Dr. Seth Ashley 

The essential nature of media literacy and fact vs. fiction

Dr. Seth Ashley

Courtesy Seth Ashley

Dr. Seth Ashley

The emergence of what scholars call the "modern media literacy movement" took hold in the 1990s, but in the wake of the 2016 presidential election, the essential nature of media literacy has never been greater. Dr. Seth Ashley, an associate professor in the Department of Communication at Boise State University, has authored and co-authored many studies on media literacy; and prior to a Friday, Oct. 6 panel as part of the Idaho Library Association annual conference, Ashley talked about discerning fact from fiction.

Where might you prefer to start the conversation about media literacy?

The idea that all media messages are constructed; it really starts there for me. And we're talking about every media product, a song, a film, a television show, a newspaper. It's a human construction with people making decisions about what's going into it and what it's going to look like. If you start there, I think it's easier to have a nonpartisan discussion about the nature of media messages.

Can you talk about bringing media literacy to the classroom?

Common Core Standards have brought some broad attention on media education in K-12 classrooms. Here at Boise State, we have an Intro to Media class, required for all our media majors—media literacy is really the foundation of that. Most students, even in our media program, haven't thought much about the role of media in a democracy. Much of what we do is about having a greater understanding of corporate ownership of media and the job a journalist does versus a public relations professional.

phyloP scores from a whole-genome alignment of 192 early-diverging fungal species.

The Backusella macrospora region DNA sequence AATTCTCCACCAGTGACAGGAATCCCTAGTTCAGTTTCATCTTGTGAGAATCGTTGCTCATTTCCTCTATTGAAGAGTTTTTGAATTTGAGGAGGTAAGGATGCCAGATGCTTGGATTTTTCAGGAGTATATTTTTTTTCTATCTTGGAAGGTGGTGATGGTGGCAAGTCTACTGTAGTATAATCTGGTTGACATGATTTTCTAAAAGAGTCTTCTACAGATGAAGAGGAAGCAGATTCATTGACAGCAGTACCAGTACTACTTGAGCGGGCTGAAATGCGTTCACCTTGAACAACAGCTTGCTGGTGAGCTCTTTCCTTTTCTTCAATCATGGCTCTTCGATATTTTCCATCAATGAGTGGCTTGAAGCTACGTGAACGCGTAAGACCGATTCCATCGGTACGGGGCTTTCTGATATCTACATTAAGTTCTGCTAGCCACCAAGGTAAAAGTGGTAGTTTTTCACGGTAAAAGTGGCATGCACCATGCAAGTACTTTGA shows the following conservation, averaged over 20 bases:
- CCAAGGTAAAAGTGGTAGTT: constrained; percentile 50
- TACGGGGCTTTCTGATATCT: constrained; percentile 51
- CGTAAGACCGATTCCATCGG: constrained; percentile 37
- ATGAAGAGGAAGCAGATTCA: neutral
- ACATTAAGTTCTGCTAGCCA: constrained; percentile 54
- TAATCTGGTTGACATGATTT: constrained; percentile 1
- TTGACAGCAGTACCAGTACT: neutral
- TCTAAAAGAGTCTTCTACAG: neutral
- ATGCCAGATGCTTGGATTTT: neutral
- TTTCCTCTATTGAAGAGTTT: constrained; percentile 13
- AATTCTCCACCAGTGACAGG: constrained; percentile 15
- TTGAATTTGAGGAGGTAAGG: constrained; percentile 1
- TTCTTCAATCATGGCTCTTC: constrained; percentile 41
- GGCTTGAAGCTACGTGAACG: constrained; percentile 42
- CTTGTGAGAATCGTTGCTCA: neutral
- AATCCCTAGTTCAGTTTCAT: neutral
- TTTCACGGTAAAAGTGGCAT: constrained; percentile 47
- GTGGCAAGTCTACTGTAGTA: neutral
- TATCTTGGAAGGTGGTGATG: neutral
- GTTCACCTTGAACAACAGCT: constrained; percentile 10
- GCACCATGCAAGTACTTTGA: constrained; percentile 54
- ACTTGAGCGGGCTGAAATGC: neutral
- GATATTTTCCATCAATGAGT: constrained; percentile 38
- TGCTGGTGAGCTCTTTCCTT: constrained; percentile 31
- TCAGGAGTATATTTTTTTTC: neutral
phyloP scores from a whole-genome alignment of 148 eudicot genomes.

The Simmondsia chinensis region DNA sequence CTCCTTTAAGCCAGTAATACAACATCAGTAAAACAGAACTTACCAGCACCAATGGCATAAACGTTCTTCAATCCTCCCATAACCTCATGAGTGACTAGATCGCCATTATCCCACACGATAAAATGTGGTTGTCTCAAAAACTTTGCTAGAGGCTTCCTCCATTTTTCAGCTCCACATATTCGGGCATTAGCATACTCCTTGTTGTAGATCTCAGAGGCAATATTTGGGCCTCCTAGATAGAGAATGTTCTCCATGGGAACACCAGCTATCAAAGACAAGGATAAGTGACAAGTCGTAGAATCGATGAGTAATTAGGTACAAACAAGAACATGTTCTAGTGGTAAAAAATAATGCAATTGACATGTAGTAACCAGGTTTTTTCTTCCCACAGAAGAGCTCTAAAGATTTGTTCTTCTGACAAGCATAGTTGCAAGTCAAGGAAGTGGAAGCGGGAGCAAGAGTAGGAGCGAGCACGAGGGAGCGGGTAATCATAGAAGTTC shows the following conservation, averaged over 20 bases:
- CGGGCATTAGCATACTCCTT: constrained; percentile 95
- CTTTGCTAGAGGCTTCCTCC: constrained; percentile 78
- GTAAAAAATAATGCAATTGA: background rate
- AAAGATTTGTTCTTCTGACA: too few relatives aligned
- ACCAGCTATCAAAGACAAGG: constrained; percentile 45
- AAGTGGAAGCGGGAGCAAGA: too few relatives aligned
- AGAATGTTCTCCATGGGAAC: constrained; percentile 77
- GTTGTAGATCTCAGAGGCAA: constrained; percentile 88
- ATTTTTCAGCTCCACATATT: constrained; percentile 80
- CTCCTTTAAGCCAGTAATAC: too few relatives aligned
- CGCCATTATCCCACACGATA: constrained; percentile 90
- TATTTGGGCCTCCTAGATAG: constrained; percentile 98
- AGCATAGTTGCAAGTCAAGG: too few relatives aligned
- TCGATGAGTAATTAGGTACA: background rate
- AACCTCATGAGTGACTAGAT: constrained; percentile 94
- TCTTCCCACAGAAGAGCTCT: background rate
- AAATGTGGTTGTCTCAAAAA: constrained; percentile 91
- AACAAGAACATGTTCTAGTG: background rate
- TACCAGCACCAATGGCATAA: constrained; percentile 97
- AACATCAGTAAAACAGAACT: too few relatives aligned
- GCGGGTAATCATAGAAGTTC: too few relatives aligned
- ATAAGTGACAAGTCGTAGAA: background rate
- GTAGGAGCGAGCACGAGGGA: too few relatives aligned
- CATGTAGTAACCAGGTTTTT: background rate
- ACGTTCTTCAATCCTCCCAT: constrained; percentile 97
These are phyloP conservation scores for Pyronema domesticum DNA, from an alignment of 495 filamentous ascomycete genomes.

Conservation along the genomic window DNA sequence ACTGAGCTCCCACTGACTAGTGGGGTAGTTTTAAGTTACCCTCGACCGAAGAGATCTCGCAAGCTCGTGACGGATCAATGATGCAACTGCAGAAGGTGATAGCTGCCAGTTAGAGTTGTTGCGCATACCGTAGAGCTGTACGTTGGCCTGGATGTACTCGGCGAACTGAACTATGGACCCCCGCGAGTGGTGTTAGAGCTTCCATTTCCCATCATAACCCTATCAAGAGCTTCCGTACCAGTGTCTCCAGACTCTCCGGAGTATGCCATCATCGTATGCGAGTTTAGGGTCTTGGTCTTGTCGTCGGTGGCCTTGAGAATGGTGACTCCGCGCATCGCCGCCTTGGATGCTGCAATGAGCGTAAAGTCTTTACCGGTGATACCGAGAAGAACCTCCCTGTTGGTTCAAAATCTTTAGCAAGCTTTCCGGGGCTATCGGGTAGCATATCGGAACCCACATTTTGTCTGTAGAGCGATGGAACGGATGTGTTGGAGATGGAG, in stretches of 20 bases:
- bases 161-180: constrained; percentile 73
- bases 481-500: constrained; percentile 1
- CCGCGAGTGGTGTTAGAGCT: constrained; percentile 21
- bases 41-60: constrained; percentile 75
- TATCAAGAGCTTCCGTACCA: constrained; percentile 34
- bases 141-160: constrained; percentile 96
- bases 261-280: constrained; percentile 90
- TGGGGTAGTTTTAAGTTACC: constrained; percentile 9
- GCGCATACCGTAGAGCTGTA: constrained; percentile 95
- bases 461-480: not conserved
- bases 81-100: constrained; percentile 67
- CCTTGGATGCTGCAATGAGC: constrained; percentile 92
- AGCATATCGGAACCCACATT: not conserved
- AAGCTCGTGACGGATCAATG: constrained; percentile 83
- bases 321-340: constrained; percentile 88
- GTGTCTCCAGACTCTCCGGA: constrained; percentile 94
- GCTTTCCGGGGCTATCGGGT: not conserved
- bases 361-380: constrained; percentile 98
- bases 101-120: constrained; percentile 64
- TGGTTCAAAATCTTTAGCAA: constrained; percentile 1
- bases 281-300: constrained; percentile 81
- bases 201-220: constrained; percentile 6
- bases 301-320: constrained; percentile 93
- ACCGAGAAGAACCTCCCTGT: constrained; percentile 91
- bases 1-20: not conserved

Can I assume you're talking about "sponsored content," which looks like news and is tucked among legitimate journalism?

Absolutely. That's part of it, and much of it has to begin in knowing that it exists in the first place. [The content is] skillfully displayed to masquerade as news.

Much of the sponsored content even has a headline and is, quite often, in the same font as the news stories.

A lot of people say the so-called firewall between news and sales was never really there.

More and more high-profile news organizations have turned to sponsored content.

It's a desperate time for some organizations and people are trying everything they can think of to cover the gap to get them through to whatever a better business model might be. I hope it's not the new normal.

Do you think the media is a willing partner in improving media literacy?

No. I don't think they see it as part of their purview. Listen to the way our phones ping at us constantly. It's not an accident. It has us salivating like Pavlov's dogs. That, for me, comes back to the classroom, to getting students to think critically about content and how it's produced. A lot of this is basic sociology.

Which brings us to social media.

The internet was going to be this amazing level playing field, with open access to all but, not surprisingly, it has become a totally commercial monster. There are about 2 billion people on Facebook—almost a third of the world's population.

What do you make of Facebook announcing that it would take a greater role in filtering out fake news?

That's a good start, but they only want to think of themselves as a technology company. They don't really want to be responsible for the content, for all kinds of legal and other reasons. When they put in human editors, they got accused of liberal bias. When they put robots in place, there was a lot of crazy stuff that was totally fake. Damned if you do, damned if you don't.

What are you working on outside of the classroom?

I have one book under contract and another in the proposal stage.

What will we see from you sooner than later?

The book that will come out next is called American Journalism and Fake News.

Wow. Are you constantly rewriting with updates?

There's so much that is timely, but we'll be talking about this for quite some time.

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